A color-enhanced photo of General John Gibbon in his Civil War attire.
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The medal, certified by NGC, brought $2,160 last month at Heritage.

3. 1908 Catholic Diocese of New York Gold Medal

This 76 mm gold medal was struck for Pope Pius X, but was supposedly never delivered to him.
Because it saw such minimal handling, it graded NGC MS 68.
Click images to enlarge

This medal celebrated the centennial of the Catholic Diocese of New York in 1908. The obverse features Archbishop John Farley, surrounded by portraits of his six predecessors. A dove representing the Holy Trinity is above, and below is a pectoral cross. The reverse features St. Patrick’s Cathedral, with St. Peter’s Church of 1808 and St. Patrick’s Church of Mott Street (1815) in the background.

According to the reference Medallic Art of the American Numismatic Society, 1865-2014, only a single gold specimen was struck and presented to Pope Pius X. That medal supposedly bore the serial number 1. It also mentions that a gold medal had formerly been in the possession of Anthony Terranova, “who was informed that it was the one given to Pope Pius X but apparently never forwarded to him.” Supposedly, the medal was in the New York church’s inventory for a long time, until it was sold privately after a "house cleaning." The medal was then sent to NGC by another party. With the medal’s provenance, and the fact that Bauman L. Belden’s original ANS catalog never mentions the gold medal is marked, corroborates this story.

A vintage publication of a weekly Catholic journal, America a Catholic Review of the Week, had this to say under its section for February 19, 1910:

The vice-rector of the American College, Rev. Father O’Hern, when he sailed for Rome last Saturday, took with him by request of Archbishop Farley, for Pope Pius X, the first medal struck to commemorate the centenary of the founding of the Diocese of New York. The medal is of American gold, three inches in diameter, and weighs eight ounces.

The journal also describes, in great detail, the case the medal was sent in, and also mentions that a silver medal was sent to Cardinal Merry del Val, papal Secretary of State, and a bronze example was provided to the American College in Rome. Therefore, despite the medal being taken to Rome, it must have been returned to St. Patrick's Church, from which the medal emerged. Why the pope didn't receive his medal, we may never know.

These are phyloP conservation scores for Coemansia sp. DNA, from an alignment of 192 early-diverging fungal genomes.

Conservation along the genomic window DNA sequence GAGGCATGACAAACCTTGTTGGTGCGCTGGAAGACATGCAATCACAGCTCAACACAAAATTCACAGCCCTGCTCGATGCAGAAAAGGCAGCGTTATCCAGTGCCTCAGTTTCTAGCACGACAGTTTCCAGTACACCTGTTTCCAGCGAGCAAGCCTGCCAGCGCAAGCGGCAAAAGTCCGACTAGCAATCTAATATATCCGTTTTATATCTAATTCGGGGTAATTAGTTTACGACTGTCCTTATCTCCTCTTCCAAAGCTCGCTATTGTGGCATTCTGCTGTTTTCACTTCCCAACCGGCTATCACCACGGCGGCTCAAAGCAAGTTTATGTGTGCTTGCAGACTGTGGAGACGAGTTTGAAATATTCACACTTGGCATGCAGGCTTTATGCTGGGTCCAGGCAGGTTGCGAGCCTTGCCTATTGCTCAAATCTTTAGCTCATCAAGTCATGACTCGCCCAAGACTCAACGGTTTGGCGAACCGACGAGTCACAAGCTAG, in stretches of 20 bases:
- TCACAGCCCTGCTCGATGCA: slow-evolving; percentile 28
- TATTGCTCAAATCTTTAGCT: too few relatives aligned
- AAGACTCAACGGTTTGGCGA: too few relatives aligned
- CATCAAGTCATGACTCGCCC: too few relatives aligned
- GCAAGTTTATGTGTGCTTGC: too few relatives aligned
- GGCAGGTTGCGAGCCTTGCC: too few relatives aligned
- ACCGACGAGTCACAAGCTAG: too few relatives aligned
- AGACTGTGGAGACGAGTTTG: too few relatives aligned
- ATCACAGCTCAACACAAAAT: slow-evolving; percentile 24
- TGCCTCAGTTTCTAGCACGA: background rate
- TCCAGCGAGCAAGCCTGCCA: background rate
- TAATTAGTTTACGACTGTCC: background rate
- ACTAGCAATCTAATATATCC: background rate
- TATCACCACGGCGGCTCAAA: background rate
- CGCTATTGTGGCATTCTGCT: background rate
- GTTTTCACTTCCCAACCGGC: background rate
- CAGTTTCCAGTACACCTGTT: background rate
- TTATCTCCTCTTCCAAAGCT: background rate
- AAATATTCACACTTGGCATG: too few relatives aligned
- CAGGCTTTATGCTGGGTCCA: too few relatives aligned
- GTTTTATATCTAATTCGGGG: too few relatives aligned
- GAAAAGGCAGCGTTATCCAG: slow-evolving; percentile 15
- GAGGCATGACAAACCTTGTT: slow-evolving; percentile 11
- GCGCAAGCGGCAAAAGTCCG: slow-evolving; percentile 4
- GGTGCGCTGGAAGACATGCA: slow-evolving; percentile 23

2. 1901 Pan-American Exposition Gold Medal

L-TM103: A rare Pan-American Exposition, Buffalo, gold award medal. Name plates were incorporated
into the dies rather than names being engraved afterward. Most of the “gold” medals awarded
were actually gilt-bronze rather than pure gold.
Click images to enlarge

One of the most expensive medals submitted was this 64 mm 1901 Pan-American Exposition award medal in solid gold. On the edge is stamped “24k” and the medal is awarded to “Compania Cigarrera Mexicana.” The medal is one of possibly just two known. The other medal was also certified by NGC, but is bent and scratched. Despite this, it sold for nearly $47,000 in February of 2017. The above medal was graded NGC MS 63 and is currently for sale for $68,500 at the time of publishing. To read more about these beautiful medals as well as the 1901 Pan-American Exposition and the dramatic history that took place there, check out our article here.

1. (c.1873) George F. Robinson Silver US Mint Medal

J-PE-33: A medal honoring George F. Robinson for his heroics on the night of Abraham Lincoln's assassination.
Click images to enlarge

The heroics of George F. Robinson on the night of April 14, 1865 are hidden in the dark shadow of President Lincoln’s assassination. Just a few blocks from the theater where Lincoln was shot, another would-be assassin affiliated with John Wilkes Booth was trying to kill Secretary of State William H. Seward. Two more assassinations were planned for Vice President Johnson and General Ulysses S. Grant, but were never carried out.

Robinson was a 32-year-old Union sergeant who was recovering from battlefield wounds, but was assigned to Seward as an attendant. The Secretary was bedridden from a carriage accident that had occurred 10 days prior.

Seward's assailant, Lewis Payne, had a pistol that he tried to fire at a man standing in the hallway outside. When it misfired, he knocked the man unconscious, and burst into Seward’s bed chamber brandishing a Bowie knife. Robinson leapt into action, but was eventually knocked to the ground with a blow to the head by the handle of Payne’s knife. Stunned, and bleeding, Robinson recovered to reengage Payne, who began stabbing the secretary. During a second struggle, Robinson was cut in the back, but Payne fled the room. He was captured three days later, and subsequently hanged.

With the hand of providence, Seward, Robinson and three others who were injured that night, survived. In addition to a reward of $5,000 cash, Congress awarded him with a custom gold medal, which was engraved by Anthony C. Paquet, and struck in 1873. Robinson’s gold medal was sent to the Smithsonian in 1947.

The medal was also struck in silver and bronze, but is extremely rare. It is believed that fewer than 100 were struck in bronze, and just two, including the one above, were struck in silver. This medal has a pedigree going back to 1884, and was graded NGC MS 63. It brought $14,400 in a Stack’s Bowers sale in August 2018 at the ANA World's Fair of Money.